# How can I improve and accelerate my 2 D algorithm?

I implemented the algorithm descussed here in the 1 D case (when $$g$$ is one variable function). Using a relaxation parameter the algorithm became very fast and converges in few iterations (n = 5, 6, , 8, ...) for smooth functions. After this I tried to implement it for 2 D functions, which is really what I need, but It became very slow. I think the problem is in the double integration, which is very slow. I tried to use the Aitken method to accelerate the process, but it doesn't work. Also Alex here used a Gauss quadrature formula to perform the integration. but it did not work well for me.

I want to know exactly why the algorithm is so slow in the 2 D case. Maybe someone used such an algorithm previously and can give me an idea on how to improve it.

The basic code is as follows (may be the one from Alex is better)

f[x_, y_] := x*(1 - x); (* The exact source term to be constructed *)

nsoleq = NDSolveValue[{D[u[t, x, y], t] ==
D[u[t, x, y], x, x] + D[u[t, x, y], y, y] + f[x, y],
u[0, x, y] == 0, u[t, x, 0] == 0, u[t, 0, y] == 0,
u[t, x, 1] == 0, u[t, 1, y] == 0},
u, {t, 0, 1}, {x, 0, 1}, {y, 0,
1}]; (* nsoleq[1,x,y] is the observation used in construction of \
the source term *)

(*The iteration is as follows g[0]=0 for example,
g[i]=g[i-1]+a[i]*p[i]
p[i] is the gradient descente of the Conjugate gradient method (we \
need to solve to pdes to calculate it)
a[i] is a relaxation parameter
*)
g[0][x_, y_] := 0; n = 20; (* Initialization of the iteration *)
Do[nsol[i] =
NDSolveValue[{D[u[t, x, y], t] ==
D[u[t, x, y], x, x] + D[u[t, x, y], y, y] + g[i - 1][x, y],
u[0, x, y] == 0, u[t, x, 0] == 0, u[t, 0, y] == 0,
u[t, x, 1] == 0, u[t, 1, y] == 0},
u, {t, 0, 1}, {x, 0, 1}, {y, 0, 1}]; (*
Solve the direct equation *)
nasol[i] =
NDSolveValue[{D[v[t, x, y], t] ==
D[v[t, x, y], x, x] + D[v[t, x, y], y, y],
v[0, x, y] == nsol[i][1, x, y] - nsoleq[1, x, y],
v[t, x, 0] == 0, v[t, 0, y] == 0, v[t, x, 1] == 0,
v[t, 1, y] == 0}, v, {t, 0, 1}, {x, 0, 1}, {y, 0, 1},
Method -> {"MethodOfLines",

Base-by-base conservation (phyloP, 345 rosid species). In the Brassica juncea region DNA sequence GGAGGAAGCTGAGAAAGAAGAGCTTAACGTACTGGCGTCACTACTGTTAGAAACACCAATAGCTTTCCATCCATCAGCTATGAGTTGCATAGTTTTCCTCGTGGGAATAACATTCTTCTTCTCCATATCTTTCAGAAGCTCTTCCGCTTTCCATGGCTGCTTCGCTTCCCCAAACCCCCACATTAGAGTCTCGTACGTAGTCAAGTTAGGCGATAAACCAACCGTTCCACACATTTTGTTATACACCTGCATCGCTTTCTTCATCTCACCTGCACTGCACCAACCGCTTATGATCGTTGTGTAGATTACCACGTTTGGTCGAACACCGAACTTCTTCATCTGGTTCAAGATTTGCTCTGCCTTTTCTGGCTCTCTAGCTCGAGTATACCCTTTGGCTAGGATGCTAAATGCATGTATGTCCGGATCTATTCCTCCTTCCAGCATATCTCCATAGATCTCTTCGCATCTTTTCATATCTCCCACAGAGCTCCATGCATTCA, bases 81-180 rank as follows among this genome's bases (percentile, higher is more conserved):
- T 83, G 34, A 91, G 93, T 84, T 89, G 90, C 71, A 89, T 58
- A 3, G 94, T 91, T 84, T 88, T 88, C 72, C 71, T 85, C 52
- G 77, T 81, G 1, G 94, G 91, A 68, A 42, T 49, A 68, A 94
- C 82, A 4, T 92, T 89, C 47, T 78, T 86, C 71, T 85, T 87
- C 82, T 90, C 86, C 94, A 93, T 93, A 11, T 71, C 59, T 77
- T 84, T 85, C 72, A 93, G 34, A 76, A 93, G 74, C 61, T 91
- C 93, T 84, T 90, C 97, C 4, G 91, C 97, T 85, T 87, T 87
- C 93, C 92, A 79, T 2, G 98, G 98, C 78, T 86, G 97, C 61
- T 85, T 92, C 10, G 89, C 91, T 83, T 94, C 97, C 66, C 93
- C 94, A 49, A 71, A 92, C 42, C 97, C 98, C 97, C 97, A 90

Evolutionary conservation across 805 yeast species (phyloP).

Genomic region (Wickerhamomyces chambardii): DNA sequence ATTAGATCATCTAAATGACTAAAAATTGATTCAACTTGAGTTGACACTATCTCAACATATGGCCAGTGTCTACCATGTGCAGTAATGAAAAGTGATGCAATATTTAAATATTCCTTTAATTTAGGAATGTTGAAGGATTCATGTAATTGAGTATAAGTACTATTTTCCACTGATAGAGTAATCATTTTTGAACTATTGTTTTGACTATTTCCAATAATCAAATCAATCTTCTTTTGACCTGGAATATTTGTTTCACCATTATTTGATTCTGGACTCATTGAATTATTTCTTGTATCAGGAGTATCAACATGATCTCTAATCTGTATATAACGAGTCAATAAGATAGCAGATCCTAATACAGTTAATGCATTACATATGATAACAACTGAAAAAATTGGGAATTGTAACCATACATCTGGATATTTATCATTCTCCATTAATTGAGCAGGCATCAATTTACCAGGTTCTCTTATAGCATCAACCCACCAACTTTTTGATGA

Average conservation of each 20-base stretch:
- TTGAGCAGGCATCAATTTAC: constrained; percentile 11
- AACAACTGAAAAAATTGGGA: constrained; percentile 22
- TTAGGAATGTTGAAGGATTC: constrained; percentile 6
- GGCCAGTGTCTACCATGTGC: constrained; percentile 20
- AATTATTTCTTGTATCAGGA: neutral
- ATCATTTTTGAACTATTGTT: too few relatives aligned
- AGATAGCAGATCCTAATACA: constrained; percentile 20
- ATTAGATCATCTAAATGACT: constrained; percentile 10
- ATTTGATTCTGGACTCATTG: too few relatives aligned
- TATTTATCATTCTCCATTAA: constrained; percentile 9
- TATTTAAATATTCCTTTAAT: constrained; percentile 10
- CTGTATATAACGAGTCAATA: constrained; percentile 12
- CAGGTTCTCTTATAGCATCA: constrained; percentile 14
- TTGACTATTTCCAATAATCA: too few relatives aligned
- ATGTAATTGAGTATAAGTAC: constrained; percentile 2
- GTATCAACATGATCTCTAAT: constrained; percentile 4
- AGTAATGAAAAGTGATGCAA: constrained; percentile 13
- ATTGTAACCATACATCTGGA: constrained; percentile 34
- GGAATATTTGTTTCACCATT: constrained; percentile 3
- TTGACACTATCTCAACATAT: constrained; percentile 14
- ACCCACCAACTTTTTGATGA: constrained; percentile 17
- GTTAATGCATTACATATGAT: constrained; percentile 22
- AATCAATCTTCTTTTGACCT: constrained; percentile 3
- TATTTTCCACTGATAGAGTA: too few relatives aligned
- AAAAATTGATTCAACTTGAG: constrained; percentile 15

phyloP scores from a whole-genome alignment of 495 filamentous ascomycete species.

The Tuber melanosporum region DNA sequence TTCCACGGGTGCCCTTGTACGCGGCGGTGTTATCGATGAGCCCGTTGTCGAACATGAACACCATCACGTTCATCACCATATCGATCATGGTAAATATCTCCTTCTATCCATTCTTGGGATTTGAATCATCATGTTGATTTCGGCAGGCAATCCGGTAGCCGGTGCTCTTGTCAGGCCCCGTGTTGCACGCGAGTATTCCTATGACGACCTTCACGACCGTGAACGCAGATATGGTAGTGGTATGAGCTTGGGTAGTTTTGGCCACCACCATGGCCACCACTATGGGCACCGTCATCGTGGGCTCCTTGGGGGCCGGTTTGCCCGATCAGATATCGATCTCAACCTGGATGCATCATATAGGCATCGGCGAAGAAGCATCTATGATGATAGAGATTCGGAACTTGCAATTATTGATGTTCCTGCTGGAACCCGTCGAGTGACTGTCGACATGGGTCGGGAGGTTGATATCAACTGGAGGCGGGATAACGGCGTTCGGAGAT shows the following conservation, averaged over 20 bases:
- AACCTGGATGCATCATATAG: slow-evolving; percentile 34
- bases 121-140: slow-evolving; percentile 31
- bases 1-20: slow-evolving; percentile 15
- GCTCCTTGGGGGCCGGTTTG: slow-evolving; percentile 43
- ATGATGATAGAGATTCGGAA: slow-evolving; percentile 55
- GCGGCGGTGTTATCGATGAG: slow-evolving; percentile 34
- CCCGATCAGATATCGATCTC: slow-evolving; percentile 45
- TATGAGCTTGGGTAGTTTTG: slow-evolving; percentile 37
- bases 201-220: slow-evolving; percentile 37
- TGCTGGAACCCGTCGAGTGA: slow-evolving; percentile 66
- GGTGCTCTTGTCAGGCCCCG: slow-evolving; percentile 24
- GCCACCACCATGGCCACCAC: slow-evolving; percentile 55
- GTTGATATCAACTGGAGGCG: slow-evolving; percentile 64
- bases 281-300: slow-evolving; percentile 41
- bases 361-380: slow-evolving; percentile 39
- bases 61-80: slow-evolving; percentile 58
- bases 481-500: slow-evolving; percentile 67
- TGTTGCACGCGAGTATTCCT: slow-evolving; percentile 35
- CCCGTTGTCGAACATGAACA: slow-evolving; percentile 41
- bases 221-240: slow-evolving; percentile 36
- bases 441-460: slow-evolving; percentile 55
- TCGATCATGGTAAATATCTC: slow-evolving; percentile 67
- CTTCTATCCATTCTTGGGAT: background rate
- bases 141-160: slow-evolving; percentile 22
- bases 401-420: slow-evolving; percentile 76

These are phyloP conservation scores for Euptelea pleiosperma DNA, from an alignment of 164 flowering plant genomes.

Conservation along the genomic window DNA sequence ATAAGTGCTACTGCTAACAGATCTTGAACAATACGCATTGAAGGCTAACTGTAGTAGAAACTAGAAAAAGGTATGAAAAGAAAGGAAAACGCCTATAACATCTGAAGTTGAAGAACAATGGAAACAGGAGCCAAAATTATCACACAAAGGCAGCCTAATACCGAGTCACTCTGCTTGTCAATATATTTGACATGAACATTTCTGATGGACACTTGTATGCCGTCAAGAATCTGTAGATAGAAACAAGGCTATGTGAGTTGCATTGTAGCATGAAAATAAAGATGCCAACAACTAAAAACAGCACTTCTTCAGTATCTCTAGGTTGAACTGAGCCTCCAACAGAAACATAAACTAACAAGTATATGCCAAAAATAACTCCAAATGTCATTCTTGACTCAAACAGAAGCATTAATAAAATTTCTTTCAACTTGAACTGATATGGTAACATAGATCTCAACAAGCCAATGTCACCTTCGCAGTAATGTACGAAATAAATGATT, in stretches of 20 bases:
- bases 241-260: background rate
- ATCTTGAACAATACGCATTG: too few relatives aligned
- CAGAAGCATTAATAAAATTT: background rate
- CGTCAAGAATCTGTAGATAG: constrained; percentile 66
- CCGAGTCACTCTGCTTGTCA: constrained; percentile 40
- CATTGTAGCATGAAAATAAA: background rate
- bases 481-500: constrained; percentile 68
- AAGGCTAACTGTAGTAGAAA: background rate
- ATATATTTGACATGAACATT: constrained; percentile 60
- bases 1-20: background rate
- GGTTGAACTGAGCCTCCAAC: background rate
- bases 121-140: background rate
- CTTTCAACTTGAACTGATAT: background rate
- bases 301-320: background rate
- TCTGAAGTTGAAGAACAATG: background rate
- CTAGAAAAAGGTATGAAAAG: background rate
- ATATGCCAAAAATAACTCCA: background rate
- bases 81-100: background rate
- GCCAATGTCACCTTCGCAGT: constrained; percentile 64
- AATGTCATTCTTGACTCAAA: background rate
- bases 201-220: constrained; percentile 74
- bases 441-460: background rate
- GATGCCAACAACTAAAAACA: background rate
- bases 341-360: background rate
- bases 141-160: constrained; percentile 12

"SpatialDiscretization" -> {"TensorProductGrid",
"MinPoints" -> 5*15 + 1, "MaxPoints" -> 5*15 + 1,
"DifferenceOrder" -> Automatic}}];
(* Solve the adjoint equation *)
(*p[i]=N[Integrate[nasol[i][t,x,y],{t,0,1}],10]+0.000001*g[i-1][x,
y]; *)
b = N[Integrate[nasol[i][t, x, y], {t, 0, 1}], 10] +
0.000001*g[i - 1][x, y];
p[i] =
Interpolation[
Flatten[Table[{{x, y}, b}, {x, 0, 1, .1}, {y, 0, 1, .1}], 1]];
nsol1[i] =
NDSolveValue[{D[u[t, x, y], t] ==
D[u[t, x, y], x, x] + D[u[t, x, y], y, y] + p[i][x, y],
u[0, x, y] == 0, u[t, x, 0] == 0, u[t, 0, y] == 0,
u[t, x, 1] == 0, u[t, 1, y] == 0},
u, {t, 0, 1}, {x, 0, 1}, {y, 0,
1}]; (*This is for calculating the parameter of iterarion a[
i] for accelerating the convergence *)
a[i] = (NIntegrate[(p[i][x, y])^2, {x, 0, 1}, {y, 0, 1}])/(N[
NIntegrate[(nsol1[i][1, x, y])^2, {x, 0, 1}, {y, 0, 1}],
10]);(*The parameter of iterarion,
In this division we have many problems with NIntegrate,
especially when we increase the number of iteration *)
g[i] =
Interpolation[
Table[{{x, y}, g[i - 1][x, y] - a[i]*(p[i][x, y])}, {x, 0,
1, .1}, {y, 0, 1, .1}]~Flatten~1]; (*Iteration *)
, {i, 1, n}]; // AbsoluteTiming


{128.52590416078385, Null}

 {Plot3D[f[x, y], {x, 0, 1}, {y, 0, 1}, PlotLabel -> "Exact Solution"],
Plot3D[g[n][x, y], {x, 0, 1}, {y, 0, 1},
PlotLabel -> "Constructed Solution", PlotRange -> All]}


• The performance loss is due to the fact that you use interpolation function all the time. I'd suggest to get in touch with low level FEM programming and to use the coefficient vectors, and mass and stiffness matrix directly. Then the integrations in the definition of a[i] boild down to mere matrix-vector multiplications of the form p.mass.p`. – Henrik Schumacher Mar 9 at 6:55
• @Henrik, You're right. In fact I want to use this approach but I took the easy way using MOL methods (instead of FEM) and direct MMA methods since I just began MMA programming and I have a more complicated equations (not this one in the post). – S. Maths Mar 9 at 9:29
• @Henrik, van you refer to any example in this forum which use low level FEM ? Thank you. – S. Maths Mar 12 at 23:53
• The first code block of this pos shows how to obtain mass and stiffness matrix. You can find more details in the Finite Element Method User Guide. – Henrik Schumacher Mar 13 at 6:43
• You're welcome. – Henrik Schumacher Mar 13 at 13:01